Storrs, a Chicagoan himself who spent much of his time in Paris, explained his design and ideas in great detail to the Tribune in their May 4, 1930 issue, about month before the statue was to be put in place:
“When I was given the order to execute a sculptural piece to cap the tall Board of Trade building, I had two major points to consider. First, I wanted my work to be in architectural harmony with the building on which it was to stand. Second, I wanted it to be symbolical of the business which the organization the structure was to house.
“The first point I have accomplished through treating the subject in an extremely modern manner. The vertical lines of the building itself are retained in the lines of the statue. Because of the great height at which it will stand the matter of detail did not have to be taken into consideration. The outline of a woman’s figure is suggested rather than rendered exactly.
Ceres (from Wikimedia Commons)
“As to the second point, I borrowed a thought from the classical period. Ceres well symbolizes the activity of the Board of Trade, so I took this goddess sister of Jupiter for my subject. However, while the thought is classical, the treatment is thoroughly modern.
“From the street the statue will appear to pedestrians mostly in silhouette. The hands holding the sheaf of wheat and the sample bag extend from the body abruptly instead of being attached to arms. The face, too, is suggested, inasmuch as there are no regular features.”
He also noted that he considered the top of the Board of Trade to be “one of the most commanding positions for a statue to be found in America.”
Chicagoans were very enthusiastic about the design when it was built. However, there was another reason why ignoring details was probably wise – within just a few weeks of being placed, the statue was completely blackened by soot from smokestacks, and didn’t get a bath for 12 years!
We used to call it “The Body Dump.” It was a little bit of a stretch to give it a name like that, but really… who can think of a reason a known multi-murderer would want a 150 foot long furnace? Right near the homes of half of his known local victims?
The site of the building that papers said was H.H. Holmes’ “glass bending factory” was a regular tour stop of mine for nearly a decade, but now it’s about to become condos. Eric Nordstrom of Urban Remains invited me to come check it out. Here’s a special half-hour video featuring the whole story of the site, stories of what we enountered there on tours over the years, and clips from the “excavation.” It’s available both as a video and audio podcast, and an article summarizing it all is right here, below the video:
Excavating along the approximate site where the “Glass bending factory” was. Holmes pretended he was starting a glass bending business several times in different locations, but never convinced anyone he knew how to bend glass.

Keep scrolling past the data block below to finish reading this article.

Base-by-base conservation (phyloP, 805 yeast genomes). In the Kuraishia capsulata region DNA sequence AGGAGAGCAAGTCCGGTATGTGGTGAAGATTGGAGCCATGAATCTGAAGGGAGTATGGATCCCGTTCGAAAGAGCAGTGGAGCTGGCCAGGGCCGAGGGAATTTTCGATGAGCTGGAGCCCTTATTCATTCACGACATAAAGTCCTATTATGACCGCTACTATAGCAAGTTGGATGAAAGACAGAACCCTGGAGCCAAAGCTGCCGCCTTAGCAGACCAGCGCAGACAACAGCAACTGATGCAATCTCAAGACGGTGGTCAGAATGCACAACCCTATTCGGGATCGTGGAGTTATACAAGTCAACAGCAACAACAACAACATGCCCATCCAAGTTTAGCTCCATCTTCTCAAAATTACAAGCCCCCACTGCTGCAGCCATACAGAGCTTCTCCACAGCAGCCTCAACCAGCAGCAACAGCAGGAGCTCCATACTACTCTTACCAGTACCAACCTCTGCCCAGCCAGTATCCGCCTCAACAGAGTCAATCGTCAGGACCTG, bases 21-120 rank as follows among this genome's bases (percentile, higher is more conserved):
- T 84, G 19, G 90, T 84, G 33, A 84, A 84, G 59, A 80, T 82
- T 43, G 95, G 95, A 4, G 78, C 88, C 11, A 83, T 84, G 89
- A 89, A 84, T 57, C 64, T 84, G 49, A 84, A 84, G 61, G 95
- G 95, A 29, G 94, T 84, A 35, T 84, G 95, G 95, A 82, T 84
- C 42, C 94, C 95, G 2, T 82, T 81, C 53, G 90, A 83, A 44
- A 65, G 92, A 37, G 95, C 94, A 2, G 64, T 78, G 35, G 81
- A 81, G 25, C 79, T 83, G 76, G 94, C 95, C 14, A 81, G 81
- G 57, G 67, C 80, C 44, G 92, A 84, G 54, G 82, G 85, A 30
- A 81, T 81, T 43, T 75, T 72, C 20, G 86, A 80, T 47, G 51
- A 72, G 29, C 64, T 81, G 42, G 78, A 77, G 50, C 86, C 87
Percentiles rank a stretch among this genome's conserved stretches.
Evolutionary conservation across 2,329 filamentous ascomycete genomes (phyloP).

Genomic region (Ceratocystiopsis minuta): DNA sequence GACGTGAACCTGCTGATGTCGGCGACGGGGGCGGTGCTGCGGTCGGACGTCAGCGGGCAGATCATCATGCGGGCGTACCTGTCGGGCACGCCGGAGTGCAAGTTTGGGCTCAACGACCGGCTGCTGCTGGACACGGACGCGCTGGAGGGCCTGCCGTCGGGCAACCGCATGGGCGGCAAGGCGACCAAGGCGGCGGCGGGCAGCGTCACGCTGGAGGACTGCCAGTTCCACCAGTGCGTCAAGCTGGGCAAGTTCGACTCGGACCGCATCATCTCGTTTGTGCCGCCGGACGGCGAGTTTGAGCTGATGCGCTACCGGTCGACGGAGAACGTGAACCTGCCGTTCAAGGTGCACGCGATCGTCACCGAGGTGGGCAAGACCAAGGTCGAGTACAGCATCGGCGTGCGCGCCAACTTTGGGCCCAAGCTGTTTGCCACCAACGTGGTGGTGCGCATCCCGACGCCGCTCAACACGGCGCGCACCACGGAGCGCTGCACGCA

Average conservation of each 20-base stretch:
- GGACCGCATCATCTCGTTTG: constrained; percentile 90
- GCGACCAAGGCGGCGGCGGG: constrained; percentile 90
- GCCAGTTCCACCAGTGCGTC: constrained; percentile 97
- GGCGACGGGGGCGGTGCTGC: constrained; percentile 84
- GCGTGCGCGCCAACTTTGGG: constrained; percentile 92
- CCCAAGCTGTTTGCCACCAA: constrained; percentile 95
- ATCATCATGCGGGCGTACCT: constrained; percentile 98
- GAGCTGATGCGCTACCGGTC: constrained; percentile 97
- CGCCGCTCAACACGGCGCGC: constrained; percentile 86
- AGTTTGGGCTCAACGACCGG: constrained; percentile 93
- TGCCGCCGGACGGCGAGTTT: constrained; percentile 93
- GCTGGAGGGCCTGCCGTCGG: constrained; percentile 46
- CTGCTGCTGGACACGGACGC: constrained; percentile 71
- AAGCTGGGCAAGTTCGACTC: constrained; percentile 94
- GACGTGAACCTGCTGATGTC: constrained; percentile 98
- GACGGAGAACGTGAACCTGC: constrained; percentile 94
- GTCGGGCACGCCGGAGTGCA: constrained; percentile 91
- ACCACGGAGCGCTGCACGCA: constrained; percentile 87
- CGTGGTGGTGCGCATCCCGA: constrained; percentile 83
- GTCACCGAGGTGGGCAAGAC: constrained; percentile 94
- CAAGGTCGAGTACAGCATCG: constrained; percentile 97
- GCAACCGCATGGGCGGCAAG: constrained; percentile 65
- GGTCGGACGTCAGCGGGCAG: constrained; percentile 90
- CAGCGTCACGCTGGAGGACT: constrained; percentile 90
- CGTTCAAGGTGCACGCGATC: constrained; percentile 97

In the course of human events, sometimes we lose a good tour stop. The House of Crosses was once a popular attraction, and we were lucky to get to interview the owner about its history before it was torn down. Now we’ve lost the site I used to call The Body Dump. It’s being dug up for a large condo complex. The original building was already long gone, but the new condos going up will sap a lot of the spookiness from the place, as well as making it harder to access. However, I did get to assist on digging through the rubble, so that’s cool.
I try not to make EVERYTHING be about HH Holmes around here, but he’s my number one research topic; my book on him will be out in 2017. Holmes, of course, is the guy who’s advertised as “America’s First Serial Killer,” and the subject of the smash hit Devil in the White City. According to legend, he rigged his Englewood building with secret passages and hidden chambers to prey on visitors to the 1893 World’s Fair, of whom he may have killed hundreds. Now, how TRUE all that is is a whole other question (and evidence that it’s mostly fiction is strong), but if people say this guy killed a lot more people than he really did, well, it’s not like we’re besmirching the honor of a good man here. He did probably murder at least 9 or 10 people, and ruined the lives of many more.
I started running tours based on him back in 2006. Now, that year I was still running one of the ghost tour companies in town, and one of my partners sent me a little 1895 article he’d seen about ANOTHER Holmes castle, discovered shortly after a fire at the Englewood building ended the police’s investigation of it. This new place was no castle – just a one-story unnumbered brick building, the only address being “where 65 Sobieski Street ought to be,” near where Robey (Damen) and Fullerton intersected, and northwest of the railroad lines, not far from an apartment Holmes had rented for one of his girlfriends and her sister in 1893. By the time a private detective discovered the place, all that was left inside was some of Holmes paperwork, some mysterious ashes, and the wreck of a 150 foot long furnace.